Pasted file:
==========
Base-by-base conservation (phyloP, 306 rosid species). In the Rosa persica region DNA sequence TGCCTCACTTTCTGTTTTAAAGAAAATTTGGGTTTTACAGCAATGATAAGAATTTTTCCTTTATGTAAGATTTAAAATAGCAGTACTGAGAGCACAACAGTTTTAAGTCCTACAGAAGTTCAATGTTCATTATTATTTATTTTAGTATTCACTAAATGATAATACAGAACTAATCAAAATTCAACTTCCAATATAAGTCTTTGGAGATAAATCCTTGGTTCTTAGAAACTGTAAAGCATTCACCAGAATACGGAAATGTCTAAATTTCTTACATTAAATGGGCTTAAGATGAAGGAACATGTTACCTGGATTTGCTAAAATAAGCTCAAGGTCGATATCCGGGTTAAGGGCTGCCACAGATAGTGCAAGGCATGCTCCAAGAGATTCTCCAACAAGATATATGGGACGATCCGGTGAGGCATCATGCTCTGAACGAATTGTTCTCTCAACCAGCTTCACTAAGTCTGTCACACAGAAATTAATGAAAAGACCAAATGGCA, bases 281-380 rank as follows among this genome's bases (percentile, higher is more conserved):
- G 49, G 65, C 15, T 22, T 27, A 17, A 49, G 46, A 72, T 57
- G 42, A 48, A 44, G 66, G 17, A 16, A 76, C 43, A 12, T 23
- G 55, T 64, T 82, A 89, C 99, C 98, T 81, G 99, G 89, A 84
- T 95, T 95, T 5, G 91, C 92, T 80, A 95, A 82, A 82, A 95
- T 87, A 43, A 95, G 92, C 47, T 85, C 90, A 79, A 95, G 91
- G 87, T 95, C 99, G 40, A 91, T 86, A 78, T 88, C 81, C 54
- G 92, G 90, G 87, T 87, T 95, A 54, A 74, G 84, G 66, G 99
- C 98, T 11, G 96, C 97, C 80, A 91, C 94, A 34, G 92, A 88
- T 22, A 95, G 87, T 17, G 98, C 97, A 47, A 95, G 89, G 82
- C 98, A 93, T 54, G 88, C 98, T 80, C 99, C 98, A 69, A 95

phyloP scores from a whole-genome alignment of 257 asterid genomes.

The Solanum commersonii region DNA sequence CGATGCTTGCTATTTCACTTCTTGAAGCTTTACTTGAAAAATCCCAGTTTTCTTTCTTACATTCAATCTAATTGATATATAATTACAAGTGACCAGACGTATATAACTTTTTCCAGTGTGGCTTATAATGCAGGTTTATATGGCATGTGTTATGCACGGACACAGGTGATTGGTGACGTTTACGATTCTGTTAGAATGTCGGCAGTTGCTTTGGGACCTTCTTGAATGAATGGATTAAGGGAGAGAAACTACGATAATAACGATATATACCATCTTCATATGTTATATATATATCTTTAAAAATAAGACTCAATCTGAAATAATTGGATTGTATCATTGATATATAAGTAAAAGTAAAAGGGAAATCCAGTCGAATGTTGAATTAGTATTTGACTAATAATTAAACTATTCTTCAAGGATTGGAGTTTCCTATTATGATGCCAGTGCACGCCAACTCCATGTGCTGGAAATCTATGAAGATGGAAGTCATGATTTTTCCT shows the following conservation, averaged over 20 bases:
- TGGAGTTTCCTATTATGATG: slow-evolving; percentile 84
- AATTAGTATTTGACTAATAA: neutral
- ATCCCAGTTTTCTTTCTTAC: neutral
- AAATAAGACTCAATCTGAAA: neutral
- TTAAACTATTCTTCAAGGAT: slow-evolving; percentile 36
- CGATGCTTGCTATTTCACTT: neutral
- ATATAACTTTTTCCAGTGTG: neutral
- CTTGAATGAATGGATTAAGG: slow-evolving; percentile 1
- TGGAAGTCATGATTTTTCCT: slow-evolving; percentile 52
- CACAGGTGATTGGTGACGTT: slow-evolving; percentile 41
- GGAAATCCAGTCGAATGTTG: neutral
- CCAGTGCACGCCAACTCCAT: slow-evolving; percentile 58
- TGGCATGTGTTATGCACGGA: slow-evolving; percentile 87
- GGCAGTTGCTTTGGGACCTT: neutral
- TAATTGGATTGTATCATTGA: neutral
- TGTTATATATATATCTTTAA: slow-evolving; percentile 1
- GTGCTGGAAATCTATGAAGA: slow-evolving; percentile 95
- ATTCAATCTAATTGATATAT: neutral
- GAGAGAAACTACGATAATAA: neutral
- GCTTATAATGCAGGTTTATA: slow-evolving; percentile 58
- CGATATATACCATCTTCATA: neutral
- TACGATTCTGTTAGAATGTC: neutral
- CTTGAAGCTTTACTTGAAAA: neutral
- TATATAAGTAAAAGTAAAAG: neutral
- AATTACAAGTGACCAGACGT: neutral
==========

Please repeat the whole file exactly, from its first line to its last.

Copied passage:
Base-by-base conservation (phyloP, 306 rosid species). In the Rosa persica region DNA sequence TGCCTCACTTTCTGTTTTAAAGAAAATTTGGGTTTTACAGCAATGATAAGAATTTTTCCTTTATGTAAGATTTAAAATAGCAGTACTGAGAGCACAACAGTTTTAAGTCCTACAGAAGTTCAATGTTCATTATTATTTATTTTAGTATTCACTAAATGATAATACAGAACTAATCAAAATTCAACTTCCAATATAAGTCTTTGGAGATAAATCCTTGGTTCTTAGAAACTGTAAAGCATTCACCAGAATACGGAAATGTCTAAATTTCTTACATTAAATGGGCTTAAGATGAAGGAACATGTTACCTGGATTTGCTAAAATAAGCTCAAGGTCGATATCCGGGTTAAGGGCTGCCACAGATAGTGCAAGGCATGCTCCAAGAGATTCTCCAACAAGATATATGGGACGATCCGGTGAGGCATCATGCTCTGAACGAATTGTTCTCTCAACCAGCTTCACTAAGTCTGTCACACAGAAATTAATGAAAAGACCAAATGGCA, bases 281-380 rank as follows among this genome's bases (percentile, higher is more conserved):
- G 49, G 65, C 15, T 22, T 27, A 17, A 49, G 46, A 72, T 57
- G 42, A 48, A 44, G 66, G 17, A 16, A 76, C 43, A 12, T 23
- G 55, T 64, T 82, A 89, C 99, C 98, T 81, G 99, G 89, A 84
- T 95, T 95, T 5, G 91, C 92, T 80, A 95, A 82, A 82, A 95
- T 87, A 43, A 95, G 92, C 47, T 85, C 90, A 79, A 95, G 91
- G 87, T 95, C 99, G 40, A 91, T 86, A 78, T 88, C 81, C 54
- G 92, G 90, G 87, T 87, T 95, A 54, A 74, G 84, G 66, G 99
- C 98, T 11, G 96, C 97, C 80, A 91, C 94, A 34, G 92, A 88
- T 22, A 95, G 87, T 17, G 98, C 97, A 47, A 95, G 89, G 82
- C 98, A 93, T 54, G 88, C 98, T 80, C 99, C 98, A 69, A 95

phyloP scores from a whole-genome alignment of 257 asterid genomes.

The Solanum commersonii region DNA sequence CGATGCTTGCTATTTCACTTCTTGAAGCTTTACTTGAAAAATCCCAGTTTTCTTTCTTACATTCAATCTAATTGATATATAATTACAAGTGACCAGACGTATATAACTTTTTCCAGTGTGGCTTATAATGCAGGTTTATATGGCATGTGTTATGCACGGACACAGGTGATTGGTGACGTTTACGATTCTGTTAGAATGTCGGCAGTTGCTTTGGGACCTTCTTGAATGAATGGATTAAGGGAGAGAAACTACGATAATAACGATATATACCATCTTCATATGTTATATATATATCTTTAAAAATAAGACTCAATCTGAAATAATTGGATTGTATCATTGATATATAAGTAAAAGTAAAAGGGAAATCCAGTCGAATGTTGAATTAGTATTTGACTAATAATTAAACTATTCTTCAAGGATTGGAGTTTCCTATTATGATGCCAGTGCACGCCAACTCCATGTGCTGGAAATCTATGAAGATGGAAGTCATGATTTTTCCT shows the following conservation, averaged over 20 bases:
- TGGAGTTTCCTATTATGATG: slow-evolving; percentile 84
- AATTAGTATTTGACTAATAA: neutral
- ATCCCAGTTTTCTTTCTTAC: neutral
- AAATAAGACTCAATCTGAAA: neutral
- TTAAACTATTCTTCAAGGAT: slow-evolving; percentile 36
- CGATGCTTGCTATTTCACTT: neutral
- ATATAACTTTTTCCAGTGTG: neutral
- CTTGAATGAATGGATTAAGG: slow-evolving; percentile 1
- TGGAAGTCATGATTTTTCCT: slow-evolving; percentile 52
- CACAGGTGATTGGTGACGTT: slow-evolving; percentile 41
- GGAAATCCAGTCGAATGTTG: neutral
- CCAGTGCACGCCAACTCCAT: slow-evolving; percentile 58
- TGGCATGTGTTATGCACGGA: slow-evolving; percentile 87
- GGCAGTTGCTTTGGGACCTT: neutral
- TAATTGGATTGTATCATTGA: neutral
- TGTTATATATATATCTTTAA: slow-evolving; percentile 1
- GTGCTGGAAATCTATGAAGA: slow-evolving; percentile 95
- ATTCAATCTAATTGATATAT: neutral
- GAGAGAAACTACGATAATAA: neutral
- GCTTATAATGCAGGTTTATA: slow-evolving; percentile 58
- CGATATATACCATCTTCATA: neutral
- TACGATTCTGTTAGAATGTC: neutral
- CTTGAAGCTTTACTTGAAAA: neutral
- TATATAAGTAAAAGTAAAAG: neutral
- AATTACAAGTGACCAGACGT: neutral